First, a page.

Riley Brooklands



Price: SOLD

  • Year


  • Make


  • Model


  • Engine Capacity

    1,087 cc

  • Engine Configuration

    Inline 4

  • Exterior


  • Interior/Trim




  • Transmission

    4-Speed Manual

  • Chassis no.


  • Registration

    SV 8297

  • Recorded Mileage

    89,800 miles



  • Fewer than 100 Riley Brooklands, or ‘Speed Models’, were produced by the factory between 1928-1932.
  • Based on the popular Riley Nine ‘9.H.P’ production car, first launched at the 1926 London Olympia Motor Show.
  • Initially developed by J. G. Parry Thomas and Reid Railton in collaboration with Thomson & Taylor Ltd, the Brooklands was a lightweight racer built around Percy Riley’s sensational new 1,087cc 4-cylinder, hemispherical, twin-camshaft power unit.
  • The addition of a water pump, high-compression pistons, 4-branch exhaust manifold and twin Solex carburettors raised the Brooklands’ power output to 50bhp at 5,000rpm, resulting in a potent little sports-racer that would go on to be one of the most successful cars of its era.
  • The chassis was a shortened version of the original Riley Nine’s, with its wheelbase lessened by 16″ and its side-members lowered to such an extent that from a seated position the driver can easily touch the ground!
  • Its low centre of gravity, superb handling, and genuinely impressive performance allowed the Brooklands to rack up a number of significant race victories, both at home and abroad, in the hands of works drivers, privateers, and enthusiasts alike.
  • The early history chassis no. 8083 has been difficult to document conclusively.
  • However, past correspondence from a previous owner has suggested that 8083 made its way over to Australia at some point during 1936 – perhaps under the ownership of a famous local doctor, Dr Warner.
  • What we do know, however, is that an article was published about the car in a 2003 edition of the Riley Club of Sweden’s periodical newsletter. One former owner, Peter Hocking, said of 8083:

It is said to be one of the Riley factory’s development trolleys equipped with an aluminium body on a steel frame made in Adelaide. The car was imported to Australia in 1936 by a Dr Warner (or Downer) in Adelaide for racing use and may have belonged to Barney Dentry. It was later owned by L Lobb in SA and it is known that it has participated in competitions in SA and WA (Albany?). The car was entered for the 1939 Australia Grand Prix in Lobethal in SA. The current owner received a letter in 1978 from Allen Colmer in SA “it was taken to SA from England by Dr Downer (or Warner?), who replaced it with Jackson Motors (today Claridge Motors) in Malvern SA around September 1939″. Tom Jackson thought it could be good advertising to compete with the car in Lobethal New Year’s Day 1940. Drove by Aub Ramsay, but the car went lousy. Jackson Motors also did poorly. The car was taken over by Alby Lobb who kept the car until the late 60’s when he became ill and sold it to Neville Webb, who soon sold it on to Gavin Sandford-Morgan. Jim Runciman bought the car in parts in the early 70’s and it has not been touched since (Sept 92).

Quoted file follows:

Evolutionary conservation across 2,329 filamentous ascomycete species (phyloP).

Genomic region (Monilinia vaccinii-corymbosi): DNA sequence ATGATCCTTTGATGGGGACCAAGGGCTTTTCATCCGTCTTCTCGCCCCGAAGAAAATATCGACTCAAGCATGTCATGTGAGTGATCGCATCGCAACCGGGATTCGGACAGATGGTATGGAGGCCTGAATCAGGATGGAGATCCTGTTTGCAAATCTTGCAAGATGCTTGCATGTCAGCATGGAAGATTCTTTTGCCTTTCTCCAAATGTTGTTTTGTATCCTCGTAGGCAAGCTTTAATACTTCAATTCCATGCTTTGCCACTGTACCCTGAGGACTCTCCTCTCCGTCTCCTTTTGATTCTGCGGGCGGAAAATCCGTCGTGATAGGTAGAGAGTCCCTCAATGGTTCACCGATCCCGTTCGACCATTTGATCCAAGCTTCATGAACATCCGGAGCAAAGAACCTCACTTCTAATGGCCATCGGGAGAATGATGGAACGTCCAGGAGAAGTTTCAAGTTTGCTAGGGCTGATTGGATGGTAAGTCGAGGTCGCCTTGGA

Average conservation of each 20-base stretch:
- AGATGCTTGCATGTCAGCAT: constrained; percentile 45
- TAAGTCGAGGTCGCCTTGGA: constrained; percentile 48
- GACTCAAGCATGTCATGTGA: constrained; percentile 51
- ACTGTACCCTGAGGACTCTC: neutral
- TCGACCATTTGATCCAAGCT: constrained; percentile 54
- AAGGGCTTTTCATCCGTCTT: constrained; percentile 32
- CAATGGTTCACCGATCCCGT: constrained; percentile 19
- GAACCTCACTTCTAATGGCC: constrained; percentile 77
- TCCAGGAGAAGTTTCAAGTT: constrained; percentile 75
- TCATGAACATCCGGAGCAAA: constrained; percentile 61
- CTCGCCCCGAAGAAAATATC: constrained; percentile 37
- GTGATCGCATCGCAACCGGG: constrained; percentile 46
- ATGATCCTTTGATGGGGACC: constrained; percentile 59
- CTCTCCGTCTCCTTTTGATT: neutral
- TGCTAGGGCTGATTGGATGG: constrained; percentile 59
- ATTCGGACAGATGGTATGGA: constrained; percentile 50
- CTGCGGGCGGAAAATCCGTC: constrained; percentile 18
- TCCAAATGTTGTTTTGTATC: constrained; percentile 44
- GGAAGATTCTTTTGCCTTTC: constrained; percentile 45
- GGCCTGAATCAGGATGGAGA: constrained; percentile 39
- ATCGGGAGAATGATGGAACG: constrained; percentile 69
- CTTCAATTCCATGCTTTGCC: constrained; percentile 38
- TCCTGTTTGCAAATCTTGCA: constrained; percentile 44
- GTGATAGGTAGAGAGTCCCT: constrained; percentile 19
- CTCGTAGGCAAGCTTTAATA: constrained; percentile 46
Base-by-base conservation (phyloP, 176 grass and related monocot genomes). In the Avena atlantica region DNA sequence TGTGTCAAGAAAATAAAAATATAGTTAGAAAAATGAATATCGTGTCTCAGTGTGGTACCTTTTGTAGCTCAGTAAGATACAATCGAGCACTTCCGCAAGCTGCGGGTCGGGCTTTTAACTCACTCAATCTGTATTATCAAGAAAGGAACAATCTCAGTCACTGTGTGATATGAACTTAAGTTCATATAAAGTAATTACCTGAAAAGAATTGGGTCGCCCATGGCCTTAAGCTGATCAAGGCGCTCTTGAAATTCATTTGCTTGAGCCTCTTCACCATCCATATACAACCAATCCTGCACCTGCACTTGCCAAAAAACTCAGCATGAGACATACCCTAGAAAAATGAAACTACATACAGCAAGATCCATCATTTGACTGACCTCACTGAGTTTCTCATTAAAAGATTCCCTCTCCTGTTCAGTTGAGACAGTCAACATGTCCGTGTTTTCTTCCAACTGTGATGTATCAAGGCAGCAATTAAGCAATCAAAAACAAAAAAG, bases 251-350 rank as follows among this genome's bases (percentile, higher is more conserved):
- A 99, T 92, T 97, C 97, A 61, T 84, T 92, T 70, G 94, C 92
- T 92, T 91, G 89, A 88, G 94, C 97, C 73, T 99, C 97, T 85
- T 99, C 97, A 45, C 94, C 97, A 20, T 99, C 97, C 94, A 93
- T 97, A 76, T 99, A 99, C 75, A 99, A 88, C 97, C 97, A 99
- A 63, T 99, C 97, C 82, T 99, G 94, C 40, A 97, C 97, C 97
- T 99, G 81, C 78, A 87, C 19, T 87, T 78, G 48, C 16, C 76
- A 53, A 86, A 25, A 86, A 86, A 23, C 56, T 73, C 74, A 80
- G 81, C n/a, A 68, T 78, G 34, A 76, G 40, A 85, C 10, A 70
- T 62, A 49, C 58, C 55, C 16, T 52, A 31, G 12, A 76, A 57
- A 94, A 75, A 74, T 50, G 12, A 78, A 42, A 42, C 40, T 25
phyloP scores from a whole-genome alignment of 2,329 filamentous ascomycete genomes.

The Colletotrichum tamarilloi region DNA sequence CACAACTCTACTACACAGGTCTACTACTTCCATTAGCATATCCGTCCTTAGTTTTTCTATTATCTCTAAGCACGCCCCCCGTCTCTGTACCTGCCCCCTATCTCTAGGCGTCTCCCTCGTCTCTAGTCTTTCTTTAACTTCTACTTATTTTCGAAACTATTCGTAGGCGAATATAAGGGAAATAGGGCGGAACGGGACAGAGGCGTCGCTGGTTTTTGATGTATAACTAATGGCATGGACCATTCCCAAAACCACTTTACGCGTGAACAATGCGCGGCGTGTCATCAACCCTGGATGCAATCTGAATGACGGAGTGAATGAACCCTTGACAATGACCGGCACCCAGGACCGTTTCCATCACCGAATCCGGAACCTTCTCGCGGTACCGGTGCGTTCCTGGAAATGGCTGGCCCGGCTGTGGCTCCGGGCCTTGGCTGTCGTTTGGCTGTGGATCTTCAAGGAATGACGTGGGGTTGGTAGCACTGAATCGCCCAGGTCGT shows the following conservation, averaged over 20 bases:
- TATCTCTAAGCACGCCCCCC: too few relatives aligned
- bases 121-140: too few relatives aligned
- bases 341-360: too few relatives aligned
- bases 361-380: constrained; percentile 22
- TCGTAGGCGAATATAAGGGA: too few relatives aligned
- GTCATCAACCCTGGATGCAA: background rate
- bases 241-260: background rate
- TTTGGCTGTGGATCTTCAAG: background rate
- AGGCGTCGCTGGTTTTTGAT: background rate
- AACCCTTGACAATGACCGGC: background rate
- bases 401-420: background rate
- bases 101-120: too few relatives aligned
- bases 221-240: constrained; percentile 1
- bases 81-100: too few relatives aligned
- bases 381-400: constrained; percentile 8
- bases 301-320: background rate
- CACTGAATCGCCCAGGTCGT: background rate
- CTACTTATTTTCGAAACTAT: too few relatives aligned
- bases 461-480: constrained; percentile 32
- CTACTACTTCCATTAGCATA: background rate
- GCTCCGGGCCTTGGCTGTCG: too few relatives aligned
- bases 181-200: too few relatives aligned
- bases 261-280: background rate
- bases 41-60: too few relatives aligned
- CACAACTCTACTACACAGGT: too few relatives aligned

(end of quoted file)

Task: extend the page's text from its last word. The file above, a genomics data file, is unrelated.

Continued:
A similarly dated letter from another former owner, Jim Runciman, continues the story:

As with so many old cars, its history is unclear and there are only two things you can be sure of; that the chassis number 8083 is correct and that the chassis, when I shipped it to England, was an original chassis, albeit in poor condition. I also considered the gearbox, axles and radiator as original. See attached photo of the car as it looked when I bought it in 1975:

As I said, it is difficult to say anything definitive about the car’s history. It is said to have been imported by a Dr Downer in Adelaide around 1936. Since it had an English-made body, one can be pretty sure that the car was not imported as a new car as the import duty at that time was terribly high. The car, if it is the same car we are talking about (I will explain later), then had a number of owners before it came to be owned by a colorful person named Alby Lobb. During the short time he owned the car in the 50’s, he tossed around at all sorts of events. The car was notorious for being unreliable. It had at this time a roughly luxurious aluminium body.

In the early 70’s, Neville Webb offered the car for sale. I came to an agreement with him to buy his Brooklands plus a Riley Imp for AU$ 8,000. During the time it took me to travel from WA to Adelaide, he had sold the cars to another named David Sanford Morgan. He was willing to sell the cars to me with a small surcharge of AU$ 2,000. I just wanted the Brooklands car but the deal was about the “package” and it was just to pay or go from there. I would have my Brooklands!

  • As you can see, 8083’s history is somewhat unclear…
  • From the documentation that we do have, though, we know that 8083 was purchased from Orchid Cars in Wiltshire by an enthusiast and collector in 1998.
  • He proceeded to campaign the Brooklands at a number of historic motoring events, before selling it to its current owner in 2011.
  • Since then, 8083 has been thoroughly cared for and maintained by a number of industry specialists (receipts on file), and presents today in wonderful mechanical and cosmetic condition.

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